Date Two: wanting a sober date so that I could weigh him up in full charge of my judgement, I suggested a nice walk around our local park. “Great,” he said. “Shall we round it off with a glass of wine?” I couldn’t really say no. I stopped by at his house on the way to the park and was invited in. Who could resist? Nice place, tastefully decorated, EXTREMELY tidy. Hmm.
Our walk was nice, although I did note that, sober, conversation was not quite so easy. But we’ve all had that post-work, slightly tired, flat date, so maybe it was just that. Off to the pub we went, a glass of wine for me, a pint for him. He seemed to relax with a drink in hand. Whilst Date One had been good, I didn’t want to waste my time on more dates with someone with no potential. So I gently pushed for a little information.
What he said reassured me on several points (political alignment, confirmation that he’d had relationships in the past, including an engagement that he called off) but did open up a few areas of concern. He described himself as very self-critical and prone to comparing himself negatively to others – he even deleted his Instagram for a while so as not to see other people’s impressive sporting achievements. He also told me that the end of a short-term relationship had been stressful and had put him off dating for the best part of a year.
Brownie points to him for honesty but, as he got through his fourth pint while I finished my single wine, I did observe that he’d asked very little about me.
I suggested a trip to see Avengers End Game. The film was surprisingly good and we went for a couple of drinks after. I’d never understood cinema dates before: what’s the point of sitting in the dark and not talking for two hours? But now I got it: it forces a certain physical proximity on you, and as I leant over to ask him to clarify a point on the relationship between Thor and Black Widow, I observed quite how yummy he smelt. We took a taxi back to our end of town, he walked me to my front door and… a kiss. A good one!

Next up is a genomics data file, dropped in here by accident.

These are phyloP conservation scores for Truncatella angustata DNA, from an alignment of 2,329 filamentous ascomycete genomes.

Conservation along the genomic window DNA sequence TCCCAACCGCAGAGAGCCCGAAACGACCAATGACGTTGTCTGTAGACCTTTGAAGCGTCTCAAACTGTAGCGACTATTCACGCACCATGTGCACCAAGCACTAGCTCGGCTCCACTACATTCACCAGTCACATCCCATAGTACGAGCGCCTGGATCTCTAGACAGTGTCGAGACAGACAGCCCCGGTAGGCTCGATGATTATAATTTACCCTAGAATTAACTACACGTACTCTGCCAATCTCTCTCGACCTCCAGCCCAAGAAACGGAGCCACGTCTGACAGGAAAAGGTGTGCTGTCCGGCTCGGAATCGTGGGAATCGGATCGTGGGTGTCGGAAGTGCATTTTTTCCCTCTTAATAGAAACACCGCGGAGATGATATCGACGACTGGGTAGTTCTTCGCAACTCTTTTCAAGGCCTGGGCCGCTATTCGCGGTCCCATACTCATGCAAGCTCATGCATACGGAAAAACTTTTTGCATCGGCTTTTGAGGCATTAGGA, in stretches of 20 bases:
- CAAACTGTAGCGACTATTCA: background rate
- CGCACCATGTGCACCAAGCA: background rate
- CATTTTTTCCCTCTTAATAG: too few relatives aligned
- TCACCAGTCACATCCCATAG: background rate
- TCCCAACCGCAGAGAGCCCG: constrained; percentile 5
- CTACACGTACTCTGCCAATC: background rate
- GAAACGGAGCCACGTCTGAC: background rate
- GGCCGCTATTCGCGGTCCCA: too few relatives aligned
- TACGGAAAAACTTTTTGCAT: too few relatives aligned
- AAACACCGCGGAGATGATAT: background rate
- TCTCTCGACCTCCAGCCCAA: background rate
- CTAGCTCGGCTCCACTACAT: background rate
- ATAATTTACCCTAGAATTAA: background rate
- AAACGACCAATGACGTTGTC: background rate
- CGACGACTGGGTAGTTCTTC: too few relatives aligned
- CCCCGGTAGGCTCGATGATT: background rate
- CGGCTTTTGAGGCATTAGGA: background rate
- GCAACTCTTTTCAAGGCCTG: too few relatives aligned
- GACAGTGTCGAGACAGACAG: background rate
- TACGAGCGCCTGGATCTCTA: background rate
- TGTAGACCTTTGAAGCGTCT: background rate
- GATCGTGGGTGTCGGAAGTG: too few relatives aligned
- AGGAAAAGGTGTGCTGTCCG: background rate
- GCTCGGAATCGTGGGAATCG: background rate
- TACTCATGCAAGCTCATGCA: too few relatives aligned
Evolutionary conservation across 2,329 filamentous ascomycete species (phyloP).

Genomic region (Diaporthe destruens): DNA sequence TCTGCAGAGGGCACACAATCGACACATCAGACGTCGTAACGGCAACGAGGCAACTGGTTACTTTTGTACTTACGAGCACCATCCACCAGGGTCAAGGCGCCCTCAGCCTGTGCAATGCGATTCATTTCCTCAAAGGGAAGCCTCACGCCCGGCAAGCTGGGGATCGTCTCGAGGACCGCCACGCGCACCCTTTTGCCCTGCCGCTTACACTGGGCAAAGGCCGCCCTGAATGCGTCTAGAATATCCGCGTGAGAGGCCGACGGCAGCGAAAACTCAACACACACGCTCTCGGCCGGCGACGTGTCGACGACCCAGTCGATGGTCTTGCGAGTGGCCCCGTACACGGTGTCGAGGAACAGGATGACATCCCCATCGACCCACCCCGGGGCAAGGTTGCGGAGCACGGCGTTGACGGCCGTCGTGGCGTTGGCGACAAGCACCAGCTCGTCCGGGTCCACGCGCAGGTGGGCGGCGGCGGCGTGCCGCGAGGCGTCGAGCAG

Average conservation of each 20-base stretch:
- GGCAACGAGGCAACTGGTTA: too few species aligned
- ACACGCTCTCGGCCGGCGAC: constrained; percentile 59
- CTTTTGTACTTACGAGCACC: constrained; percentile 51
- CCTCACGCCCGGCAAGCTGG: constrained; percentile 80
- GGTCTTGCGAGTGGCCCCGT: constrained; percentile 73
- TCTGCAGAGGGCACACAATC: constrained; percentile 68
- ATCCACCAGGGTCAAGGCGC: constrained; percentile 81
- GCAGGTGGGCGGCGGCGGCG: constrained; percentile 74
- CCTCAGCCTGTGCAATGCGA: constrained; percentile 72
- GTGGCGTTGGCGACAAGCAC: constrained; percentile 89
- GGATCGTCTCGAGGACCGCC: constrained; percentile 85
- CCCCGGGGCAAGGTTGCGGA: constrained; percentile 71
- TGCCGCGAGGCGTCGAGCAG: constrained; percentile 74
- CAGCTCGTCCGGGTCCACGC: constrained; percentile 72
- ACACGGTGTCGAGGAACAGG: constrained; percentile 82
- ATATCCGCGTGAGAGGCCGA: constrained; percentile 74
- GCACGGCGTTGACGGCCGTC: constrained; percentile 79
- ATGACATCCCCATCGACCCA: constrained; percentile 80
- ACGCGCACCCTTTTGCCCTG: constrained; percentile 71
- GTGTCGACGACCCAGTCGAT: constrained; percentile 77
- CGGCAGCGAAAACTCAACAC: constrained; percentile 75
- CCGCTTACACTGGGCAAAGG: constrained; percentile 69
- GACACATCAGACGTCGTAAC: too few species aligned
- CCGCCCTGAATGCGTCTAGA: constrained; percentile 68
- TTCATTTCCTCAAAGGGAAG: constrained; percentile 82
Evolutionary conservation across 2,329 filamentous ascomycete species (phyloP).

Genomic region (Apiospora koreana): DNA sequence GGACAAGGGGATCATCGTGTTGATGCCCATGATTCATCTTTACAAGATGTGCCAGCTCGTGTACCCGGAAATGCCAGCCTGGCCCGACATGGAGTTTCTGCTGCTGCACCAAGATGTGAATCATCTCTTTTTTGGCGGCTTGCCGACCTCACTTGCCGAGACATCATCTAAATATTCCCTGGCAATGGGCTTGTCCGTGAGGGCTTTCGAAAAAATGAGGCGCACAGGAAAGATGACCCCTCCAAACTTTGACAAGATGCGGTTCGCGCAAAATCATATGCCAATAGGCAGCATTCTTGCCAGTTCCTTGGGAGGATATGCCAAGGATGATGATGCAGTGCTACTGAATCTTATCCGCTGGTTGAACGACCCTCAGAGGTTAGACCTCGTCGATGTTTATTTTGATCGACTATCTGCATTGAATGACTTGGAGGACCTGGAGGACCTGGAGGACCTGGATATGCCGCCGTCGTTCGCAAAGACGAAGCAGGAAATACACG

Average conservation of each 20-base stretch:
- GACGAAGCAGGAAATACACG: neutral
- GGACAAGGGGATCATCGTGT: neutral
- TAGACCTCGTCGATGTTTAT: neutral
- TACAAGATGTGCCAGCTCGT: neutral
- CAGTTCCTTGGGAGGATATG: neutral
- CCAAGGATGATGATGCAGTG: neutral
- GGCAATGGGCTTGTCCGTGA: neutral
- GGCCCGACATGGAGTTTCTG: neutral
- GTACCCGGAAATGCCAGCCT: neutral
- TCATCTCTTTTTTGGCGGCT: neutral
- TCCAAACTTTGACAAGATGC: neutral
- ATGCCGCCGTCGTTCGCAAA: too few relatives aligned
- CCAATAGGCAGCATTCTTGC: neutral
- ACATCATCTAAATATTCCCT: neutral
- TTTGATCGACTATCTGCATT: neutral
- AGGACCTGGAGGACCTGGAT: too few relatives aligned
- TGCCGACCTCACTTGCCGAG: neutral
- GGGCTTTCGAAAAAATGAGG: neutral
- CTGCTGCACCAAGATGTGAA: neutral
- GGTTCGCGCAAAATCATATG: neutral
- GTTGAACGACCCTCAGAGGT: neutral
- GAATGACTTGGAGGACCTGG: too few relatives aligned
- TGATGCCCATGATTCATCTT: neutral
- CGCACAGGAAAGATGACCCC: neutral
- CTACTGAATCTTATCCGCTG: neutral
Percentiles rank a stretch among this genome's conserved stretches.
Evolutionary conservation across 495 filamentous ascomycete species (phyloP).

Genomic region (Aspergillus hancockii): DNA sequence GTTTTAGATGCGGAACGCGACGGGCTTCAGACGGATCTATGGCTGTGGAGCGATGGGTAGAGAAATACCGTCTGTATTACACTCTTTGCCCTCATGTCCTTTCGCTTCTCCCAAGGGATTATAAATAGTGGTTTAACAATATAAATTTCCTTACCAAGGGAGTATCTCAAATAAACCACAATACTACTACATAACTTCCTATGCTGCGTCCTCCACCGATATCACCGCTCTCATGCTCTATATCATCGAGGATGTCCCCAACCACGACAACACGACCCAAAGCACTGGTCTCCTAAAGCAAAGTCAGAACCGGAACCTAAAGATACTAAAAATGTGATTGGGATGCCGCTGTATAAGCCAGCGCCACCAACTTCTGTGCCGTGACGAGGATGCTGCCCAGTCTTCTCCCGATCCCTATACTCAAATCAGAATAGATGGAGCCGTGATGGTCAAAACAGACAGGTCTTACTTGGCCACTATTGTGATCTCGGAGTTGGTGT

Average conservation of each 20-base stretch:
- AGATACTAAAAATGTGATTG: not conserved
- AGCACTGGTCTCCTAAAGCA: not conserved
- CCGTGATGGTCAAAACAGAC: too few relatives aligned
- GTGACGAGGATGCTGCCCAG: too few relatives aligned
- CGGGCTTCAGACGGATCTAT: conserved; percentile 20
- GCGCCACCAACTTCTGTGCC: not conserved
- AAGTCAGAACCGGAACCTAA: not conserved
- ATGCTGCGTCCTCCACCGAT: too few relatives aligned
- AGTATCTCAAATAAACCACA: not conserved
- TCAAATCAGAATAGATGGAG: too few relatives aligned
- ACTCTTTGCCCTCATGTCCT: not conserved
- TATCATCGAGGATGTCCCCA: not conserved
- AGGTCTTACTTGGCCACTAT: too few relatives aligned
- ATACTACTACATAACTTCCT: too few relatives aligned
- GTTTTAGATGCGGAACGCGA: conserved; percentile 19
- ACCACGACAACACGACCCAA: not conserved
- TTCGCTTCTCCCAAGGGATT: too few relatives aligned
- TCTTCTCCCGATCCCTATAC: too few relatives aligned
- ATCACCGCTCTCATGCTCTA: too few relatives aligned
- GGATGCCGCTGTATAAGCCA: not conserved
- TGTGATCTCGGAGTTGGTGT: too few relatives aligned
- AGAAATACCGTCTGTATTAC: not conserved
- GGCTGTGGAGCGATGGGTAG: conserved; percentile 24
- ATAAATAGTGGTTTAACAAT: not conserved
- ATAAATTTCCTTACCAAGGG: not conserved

A few days later he invited me for dinner at his, which became a sleepover at his, then dinner at mine a couple of nights later. For a month or so, things were pretty great. We even had a couple of running dates (get me, letting him see me un-made up and sweaty). I did notice that he liked a drink. He also let on that past dates had complained he didn’t ask many questions about them, which created the feeling that he wasn’t really interested. I sensed that too and had been planning to bring it up the weekend, but before I could, he dumped me.
After a long time alone, it was so, so good to have someone to spend evenings and weekends with. Those of us who are long-term singles I hope can all appreciate the freedoms and flexibility, but the solitary evenings and weekends with no one-to-one intimacy can bite. Those in the same boat will understand the almost physical discomfort that comes from weeks at a time with no hugs and no kisses, the never being anyone’s priority, anyone’s go-to. Whilst I am a fully paid-up member of the ‘you make your own happiness’ club, it’s agonising at times to have to deal with life’s hurdles alone, and no amount of time with friends or family or “why don’t you join an evening class?” can really scratch the itch.
So did my enjoyment of his company lead to me overlooking some red flags? I think so. But where is the line between overlooking warning signs and accepting that nobody is perfect, we all have faults, and that there is zero chance of establishing any successful long-term relationship if we hold out for someone who has no weaknesses, flaws or foibles? And of course we got on, had plenty in common, and enjoyed spending time together. So why not give him a chance?
Parallels in perfection seeking